Hong Kong’s debt-ridden Ocean Park secured lawmakers’ approval for its HK$6.8 billion rebirth plan on Friday, despite questions being raised over the operations of its planned retail, dining and entertainment zone and viability of its new water park.
After hours of debate in the Legislative Council’s Finance Committee, 26 legislators supported giving another lifeline to the Aberdeen theme park, which has been hit hard by the coronavirus pandemic. One lawmaker – Legco’s lone opposition member Cheng Chung-tai – voted against the plan, and there were no abstentions.
Despite the funding boost, park chairman Lau Ming-wai said the resort would have to suspend its redevelopment of the now-defunct, nearby Jumbo Floating Restaurant, which was part of a plan to develop the area into a tourism hub, and focus on its revamp first.
The makeover aims to relaunch the 44-year-old attraction as a financially self-sufficient leisure and retail destination focused on education and conservation, with a variety of outsourced entertainment and other activities on offer.
Under the proposals, the park itself would operate less than a third of the site’s footprint, an area including conservation and education facilities, cable cars and a new Water World attraction. The rest of the resort would be run in partnership with external operators, who would pay rent or share revenue with the park.
At Friday’s meeting, some lawmakers expressed concern about the lowland area – near the main entrance – that was set to become a new retail, dining and entertainment hub with free entry.
New People’s Party chairwoman Regina Ip Lau Suk-yee noted there were reports the park could consider charging entry fees for the zone, but she backed the idea of making it free because Hongkongers did not have enough places for fun.
Lau said the park wanted to offer free access but visitors would have to comply with rules.
“Some legislators had asked whether the park would consider setting a minimum spending level to ensure visitors spend money and enjoy the facilities if [the rules] do not work,” he said.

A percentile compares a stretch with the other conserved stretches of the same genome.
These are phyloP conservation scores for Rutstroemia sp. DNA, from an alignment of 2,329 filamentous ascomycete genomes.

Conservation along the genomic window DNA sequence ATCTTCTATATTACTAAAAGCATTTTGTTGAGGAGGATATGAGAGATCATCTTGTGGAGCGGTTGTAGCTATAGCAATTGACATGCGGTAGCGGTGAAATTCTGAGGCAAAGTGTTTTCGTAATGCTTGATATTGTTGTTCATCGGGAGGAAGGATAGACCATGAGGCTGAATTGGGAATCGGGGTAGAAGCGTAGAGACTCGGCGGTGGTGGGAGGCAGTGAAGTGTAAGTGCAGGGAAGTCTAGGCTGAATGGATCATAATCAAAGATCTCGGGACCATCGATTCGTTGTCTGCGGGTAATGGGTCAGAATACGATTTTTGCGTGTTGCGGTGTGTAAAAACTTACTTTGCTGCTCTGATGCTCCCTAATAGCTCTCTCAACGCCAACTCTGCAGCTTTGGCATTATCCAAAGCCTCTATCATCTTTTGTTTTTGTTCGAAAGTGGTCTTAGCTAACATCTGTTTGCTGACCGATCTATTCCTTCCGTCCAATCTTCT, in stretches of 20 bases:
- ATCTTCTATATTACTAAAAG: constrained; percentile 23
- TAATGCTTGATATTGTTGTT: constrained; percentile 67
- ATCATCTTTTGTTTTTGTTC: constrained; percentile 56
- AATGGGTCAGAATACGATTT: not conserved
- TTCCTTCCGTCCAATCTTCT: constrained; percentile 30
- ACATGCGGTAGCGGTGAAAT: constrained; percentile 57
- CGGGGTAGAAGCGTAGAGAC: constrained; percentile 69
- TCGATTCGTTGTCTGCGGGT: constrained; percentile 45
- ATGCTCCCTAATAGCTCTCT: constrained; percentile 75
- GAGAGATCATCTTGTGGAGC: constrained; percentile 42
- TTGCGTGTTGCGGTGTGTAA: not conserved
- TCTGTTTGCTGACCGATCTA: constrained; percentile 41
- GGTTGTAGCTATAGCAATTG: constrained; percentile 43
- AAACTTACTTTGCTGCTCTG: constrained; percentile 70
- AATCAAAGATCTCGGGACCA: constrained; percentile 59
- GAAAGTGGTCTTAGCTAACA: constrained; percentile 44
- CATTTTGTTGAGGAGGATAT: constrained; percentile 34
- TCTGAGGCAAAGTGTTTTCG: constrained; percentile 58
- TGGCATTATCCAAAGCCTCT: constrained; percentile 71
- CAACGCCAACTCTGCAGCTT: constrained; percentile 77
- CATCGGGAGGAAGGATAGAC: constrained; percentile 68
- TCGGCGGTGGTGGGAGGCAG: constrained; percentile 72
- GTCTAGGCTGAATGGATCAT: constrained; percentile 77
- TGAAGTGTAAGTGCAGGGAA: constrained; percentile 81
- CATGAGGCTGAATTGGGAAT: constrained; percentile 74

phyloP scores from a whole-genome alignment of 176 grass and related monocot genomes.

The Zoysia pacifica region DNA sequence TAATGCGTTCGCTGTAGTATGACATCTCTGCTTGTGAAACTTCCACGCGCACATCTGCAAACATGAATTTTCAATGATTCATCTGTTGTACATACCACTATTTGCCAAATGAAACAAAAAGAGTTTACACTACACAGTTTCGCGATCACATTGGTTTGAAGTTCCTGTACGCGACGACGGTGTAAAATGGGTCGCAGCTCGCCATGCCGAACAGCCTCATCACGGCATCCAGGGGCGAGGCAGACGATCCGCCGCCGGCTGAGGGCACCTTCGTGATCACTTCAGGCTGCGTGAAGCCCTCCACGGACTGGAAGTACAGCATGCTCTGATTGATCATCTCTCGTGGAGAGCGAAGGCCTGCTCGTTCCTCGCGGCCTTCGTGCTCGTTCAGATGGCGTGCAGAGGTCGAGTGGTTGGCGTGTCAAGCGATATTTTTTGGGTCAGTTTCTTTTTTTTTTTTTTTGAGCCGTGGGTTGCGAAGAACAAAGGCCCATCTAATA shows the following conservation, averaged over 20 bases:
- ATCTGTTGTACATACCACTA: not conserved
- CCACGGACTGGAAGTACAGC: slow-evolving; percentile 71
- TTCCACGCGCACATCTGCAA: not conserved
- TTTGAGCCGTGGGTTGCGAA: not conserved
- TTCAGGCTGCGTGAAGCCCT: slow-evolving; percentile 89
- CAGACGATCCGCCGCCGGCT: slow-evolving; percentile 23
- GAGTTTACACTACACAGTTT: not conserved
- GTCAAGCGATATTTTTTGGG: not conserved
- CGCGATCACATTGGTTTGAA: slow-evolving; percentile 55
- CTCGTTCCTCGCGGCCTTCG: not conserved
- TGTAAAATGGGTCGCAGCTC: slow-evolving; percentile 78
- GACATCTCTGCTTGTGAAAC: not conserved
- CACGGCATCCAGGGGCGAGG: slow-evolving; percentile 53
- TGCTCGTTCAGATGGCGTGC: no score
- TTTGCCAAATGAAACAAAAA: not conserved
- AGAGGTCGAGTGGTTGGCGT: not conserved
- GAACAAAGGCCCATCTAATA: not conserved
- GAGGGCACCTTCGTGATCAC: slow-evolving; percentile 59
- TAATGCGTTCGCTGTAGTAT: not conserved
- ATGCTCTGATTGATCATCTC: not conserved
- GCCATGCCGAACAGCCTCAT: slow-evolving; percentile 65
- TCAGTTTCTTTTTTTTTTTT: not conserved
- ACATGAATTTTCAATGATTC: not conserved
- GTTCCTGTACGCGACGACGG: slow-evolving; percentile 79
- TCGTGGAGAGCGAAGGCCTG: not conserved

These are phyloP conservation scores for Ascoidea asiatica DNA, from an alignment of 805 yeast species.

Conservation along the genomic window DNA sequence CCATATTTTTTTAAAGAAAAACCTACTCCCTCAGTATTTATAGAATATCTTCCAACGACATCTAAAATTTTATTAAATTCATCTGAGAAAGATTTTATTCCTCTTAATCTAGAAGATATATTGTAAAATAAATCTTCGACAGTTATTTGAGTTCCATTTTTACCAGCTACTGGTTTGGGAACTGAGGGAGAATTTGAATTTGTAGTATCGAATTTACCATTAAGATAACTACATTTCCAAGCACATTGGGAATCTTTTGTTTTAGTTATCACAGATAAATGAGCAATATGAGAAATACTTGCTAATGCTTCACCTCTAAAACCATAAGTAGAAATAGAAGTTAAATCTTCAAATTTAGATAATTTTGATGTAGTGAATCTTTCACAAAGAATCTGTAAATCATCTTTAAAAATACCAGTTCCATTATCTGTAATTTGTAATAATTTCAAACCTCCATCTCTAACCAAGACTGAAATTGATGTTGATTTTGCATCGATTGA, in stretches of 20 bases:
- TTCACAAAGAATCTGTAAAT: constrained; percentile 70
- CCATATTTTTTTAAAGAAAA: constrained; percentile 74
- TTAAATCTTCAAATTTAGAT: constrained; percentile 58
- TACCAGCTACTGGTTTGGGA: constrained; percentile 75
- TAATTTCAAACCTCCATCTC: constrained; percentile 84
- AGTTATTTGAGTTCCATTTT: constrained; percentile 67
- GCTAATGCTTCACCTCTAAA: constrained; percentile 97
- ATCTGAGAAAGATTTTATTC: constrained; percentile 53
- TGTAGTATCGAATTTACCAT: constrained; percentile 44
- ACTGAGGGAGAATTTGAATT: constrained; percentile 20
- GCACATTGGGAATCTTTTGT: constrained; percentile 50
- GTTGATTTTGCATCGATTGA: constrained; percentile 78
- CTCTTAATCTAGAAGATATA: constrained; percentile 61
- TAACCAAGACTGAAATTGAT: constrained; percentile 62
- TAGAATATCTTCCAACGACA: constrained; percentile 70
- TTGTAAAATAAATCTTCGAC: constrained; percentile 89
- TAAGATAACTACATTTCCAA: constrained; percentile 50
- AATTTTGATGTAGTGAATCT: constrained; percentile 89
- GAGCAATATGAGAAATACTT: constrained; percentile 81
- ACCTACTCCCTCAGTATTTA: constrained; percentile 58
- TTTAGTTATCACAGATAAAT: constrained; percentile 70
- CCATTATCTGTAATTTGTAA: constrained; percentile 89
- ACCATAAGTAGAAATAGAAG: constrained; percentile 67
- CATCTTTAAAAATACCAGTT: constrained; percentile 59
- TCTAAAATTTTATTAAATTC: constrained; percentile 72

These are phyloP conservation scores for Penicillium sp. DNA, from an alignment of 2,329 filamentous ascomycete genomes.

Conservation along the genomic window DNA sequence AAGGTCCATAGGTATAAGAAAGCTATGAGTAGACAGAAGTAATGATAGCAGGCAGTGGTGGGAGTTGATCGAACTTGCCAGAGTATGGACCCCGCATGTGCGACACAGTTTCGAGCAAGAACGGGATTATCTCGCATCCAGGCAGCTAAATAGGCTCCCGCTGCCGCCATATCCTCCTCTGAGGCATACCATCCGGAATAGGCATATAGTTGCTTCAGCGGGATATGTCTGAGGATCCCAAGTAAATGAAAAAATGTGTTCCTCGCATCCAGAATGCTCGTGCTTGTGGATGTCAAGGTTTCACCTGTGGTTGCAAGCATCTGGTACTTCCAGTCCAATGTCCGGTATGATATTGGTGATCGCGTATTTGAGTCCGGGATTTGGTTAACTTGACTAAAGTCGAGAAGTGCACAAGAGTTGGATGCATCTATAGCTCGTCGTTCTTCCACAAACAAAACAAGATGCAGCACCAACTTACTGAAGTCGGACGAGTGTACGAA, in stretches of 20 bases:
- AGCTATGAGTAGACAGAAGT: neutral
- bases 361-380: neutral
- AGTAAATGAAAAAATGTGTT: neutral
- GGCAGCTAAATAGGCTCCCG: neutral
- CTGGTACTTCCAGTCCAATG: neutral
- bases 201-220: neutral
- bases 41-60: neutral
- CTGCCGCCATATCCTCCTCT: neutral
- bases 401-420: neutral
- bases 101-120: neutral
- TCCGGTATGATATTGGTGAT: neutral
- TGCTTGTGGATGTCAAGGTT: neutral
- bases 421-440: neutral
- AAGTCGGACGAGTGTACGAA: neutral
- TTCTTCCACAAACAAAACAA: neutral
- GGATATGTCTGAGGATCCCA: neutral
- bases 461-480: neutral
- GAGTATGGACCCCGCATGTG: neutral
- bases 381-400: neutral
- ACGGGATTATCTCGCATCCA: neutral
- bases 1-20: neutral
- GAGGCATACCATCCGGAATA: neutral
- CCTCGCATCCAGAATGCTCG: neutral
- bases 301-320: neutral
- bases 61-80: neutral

“If resorting to other methods cannot keep the quality of experience under control. Then this has to be considered.”
But he added introducing a minimum spending level would be a last resort.
The funding approved on Friday included HK$1.66 billion to help cover operation costs and capital expenditure.
Lawmakers also agreed to waive interest payments on two loans totalling HK$5.4 billion, while the repayments would be delayed to 2028 and fully settled by 2059. With the arrangements, the government would forgo a projected revenue of around HK$4.03 billion.
Another fund, of at most HK$1.12 billion, for conservation and education work would be allocated to the park. But the sum would be included in government estimates from 2022-23 to 2025-26 for approval at Legco, when lawmakers vet the appropriation bill in those financial years.
Elizabeth Quat, of the Beijing-friendly Democratic Alliance for the Betterment and Progress of Hong Kong, also questioned the financial impact on the attraction if its HK$4 billion water park could not open as scheduled because of the Covid-19 pandemic.
Tourism commissioner Joe Wong Chi-cho said the HK$1.66 billion fund could cover the operating and capital expenditure of the water park for a year.
“Even if the water park has to delay its opening because of the pandemic, we still have something to back it up,” he said.
The resort, once one of Asia’s top attractions, is reeling from the pandemic, which kept tourists away and forced its closure for most of last year. It had received a lifeline through a HK$5.4 billion government bailout last year.
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